A ‘Pleasantville’ near you

August 2, 2005 

A downtown DuPont is emerging, but it doesn’t look anything like a traditional downtown.

Instead, it looks uniform and almost too perfect, like a movie set out of “The Truman Show” or “Pleasantville,” some examples that locals used.

“It looks like Main Street, USA,” said Steven Shaffer, who owns the DuPont Family Vision Clinic. “It could be a scene out of a 1930s movie with all the quaint shops in a small community.”

DuPont’s big boost came about a decade ago when the housing development of Northwest Landing began.

These days, driving on Interstate 5, it’s easy to spot the Northwest Landing shops, which are only about a year old.

The downtown is more of a small shopping center with no more than a dozen opened shops and restaurants.

A two-way road separates two rows of storefronts about one block long. On one side, businesses are open.

On the opposite side, construction crews still are completing the storefronts. The two-story buildings are practically identical with the same salmon-colored bricks and large windows covered with an awning.

Old-fashioned streetlights illuminate the walkway at night, giving it a small-town ambience.

There are small parking lots around the shopping center, but most people choose to parallel-park their car right in front of the shops.

DuPont city administrator Bill McDonald said the shopping center was intended to have a reasonably complete commercial area for residents.

But for now, the residents have an odd mix of shops, services and restaurants.

Walking along the storefronts, residents pass the popular Farrelli’s, where they go for their special applewood pizza. Next door they can visit the DuPont Family Vision Clinic and the Family Chiropractic Center.

They have a florist, a dry cleaner and a library. For food, they have a Quizno’s, Koko’s Teriyaki and Caffe Pegaso, the center’s homey version of a Starbucks.

“We want this to be a community gathering place,” said Bob Pottorff, 46, who owns Caffe Pegaso.

Tucked away around the end corner of the shopping center is Dee’s Licious, which serves gourmet desserts, especially the popular Triple Chocolate Chunk Cheesecake.

Around lunchtime and dinner, the restaurants begin to get packed, mainly with families or soldiers from the nearby Fort Lewis.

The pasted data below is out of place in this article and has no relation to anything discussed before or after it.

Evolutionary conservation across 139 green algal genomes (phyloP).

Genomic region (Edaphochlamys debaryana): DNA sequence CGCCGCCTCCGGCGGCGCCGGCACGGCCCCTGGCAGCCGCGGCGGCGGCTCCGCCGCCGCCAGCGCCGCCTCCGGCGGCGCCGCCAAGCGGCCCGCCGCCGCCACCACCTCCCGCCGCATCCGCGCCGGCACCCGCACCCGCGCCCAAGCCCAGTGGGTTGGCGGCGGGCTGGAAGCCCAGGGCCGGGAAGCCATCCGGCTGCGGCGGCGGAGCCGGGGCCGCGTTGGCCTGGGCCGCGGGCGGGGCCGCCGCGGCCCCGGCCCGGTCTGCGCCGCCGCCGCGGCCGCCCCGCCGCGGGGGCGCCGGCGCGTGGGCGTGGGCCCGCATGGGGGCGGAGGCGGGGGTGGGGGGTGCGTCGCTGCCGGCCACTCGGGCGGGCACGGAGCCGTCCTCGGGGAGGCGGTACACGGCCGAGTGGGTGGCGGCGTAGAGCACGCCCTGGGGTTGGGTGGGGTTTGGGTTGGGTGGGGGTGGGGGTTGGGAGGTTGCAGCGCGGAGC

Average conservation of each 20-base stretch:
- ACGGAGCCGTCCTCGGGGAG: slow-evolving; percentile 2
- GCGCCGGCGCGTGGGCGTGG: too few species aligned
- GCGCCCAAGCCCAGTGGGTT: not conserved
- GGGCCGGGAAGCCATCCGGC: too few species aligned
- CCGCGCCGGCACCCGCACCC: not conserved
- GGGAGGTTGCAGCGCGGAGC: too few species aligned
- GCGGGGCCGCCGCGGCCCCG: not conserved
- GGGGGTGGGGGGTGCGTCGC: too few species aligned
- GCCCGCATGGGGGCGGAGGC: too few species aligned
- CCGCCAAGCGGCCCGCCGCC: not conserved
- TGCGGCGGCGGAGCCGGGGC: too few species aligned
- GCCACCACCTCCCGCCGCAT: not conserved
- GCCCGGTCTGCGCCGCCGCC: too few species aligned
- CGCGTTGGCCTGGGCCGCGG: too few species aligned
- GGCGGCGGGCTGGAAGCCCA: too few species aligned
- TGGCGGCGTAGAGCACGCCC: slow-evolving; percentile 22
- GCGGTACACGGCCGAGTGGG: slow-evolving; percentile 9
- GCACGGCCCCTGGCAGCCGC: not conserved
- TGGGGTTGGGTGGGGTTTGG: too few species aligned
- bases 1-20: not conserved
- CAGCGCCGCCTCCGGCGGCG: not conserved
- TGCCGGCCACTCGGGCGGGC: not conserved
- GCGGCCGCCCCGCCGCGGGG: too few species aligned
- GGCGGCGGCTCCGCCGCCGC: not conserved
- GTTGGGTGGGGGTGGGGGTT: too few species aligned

“It’s nice to get off base once in a while,” said Spec. Brian Skolrud, 23, who lives on Fort Lewis. “If there were more things to do around here, we’d come more often.”

And downtown promises to have more shops come. Starbucks, Subway and a Taco Del Mar are in the works.

Most residents agree a grocery store is long needed and the most anticipated, but none is soon to come, city officials said.

“It’d be nice to just drive or walk down the street to pick up groceries,” said Janice Cook, 59. “Instead I have to drive seven miles south or nine miles north just for a Safeway.”

Most welcomed the expansion of DuPont for the convenience of nearby shops.

“People in DuPont like to stay in DuPont,” said Shaffer, an optometric physician.

Others realized DuPont sacrificed some of its history for the expansion.

“There was a large oak tree that was a favorite hangout for some old-timers,” Pottoroff said. “Now, all that lies there is a stump.”

The businesses are slowly growing, the owners say, as more people start realizing there’s a small downtown forming.

“There’s more something now than there ever was before,” said Linda Jean Davis, 60, of DuPont. “Thank goodness, now we have places to eat and shop without going too far.”

DUPONT

Incorporated: 1951

Population: 5,410

Number of licensed businesses: 70

Number of employees for major businesses in the city: 2,755

Laurie Au: 253-597-8646
laurie.au@thenewstribune.com

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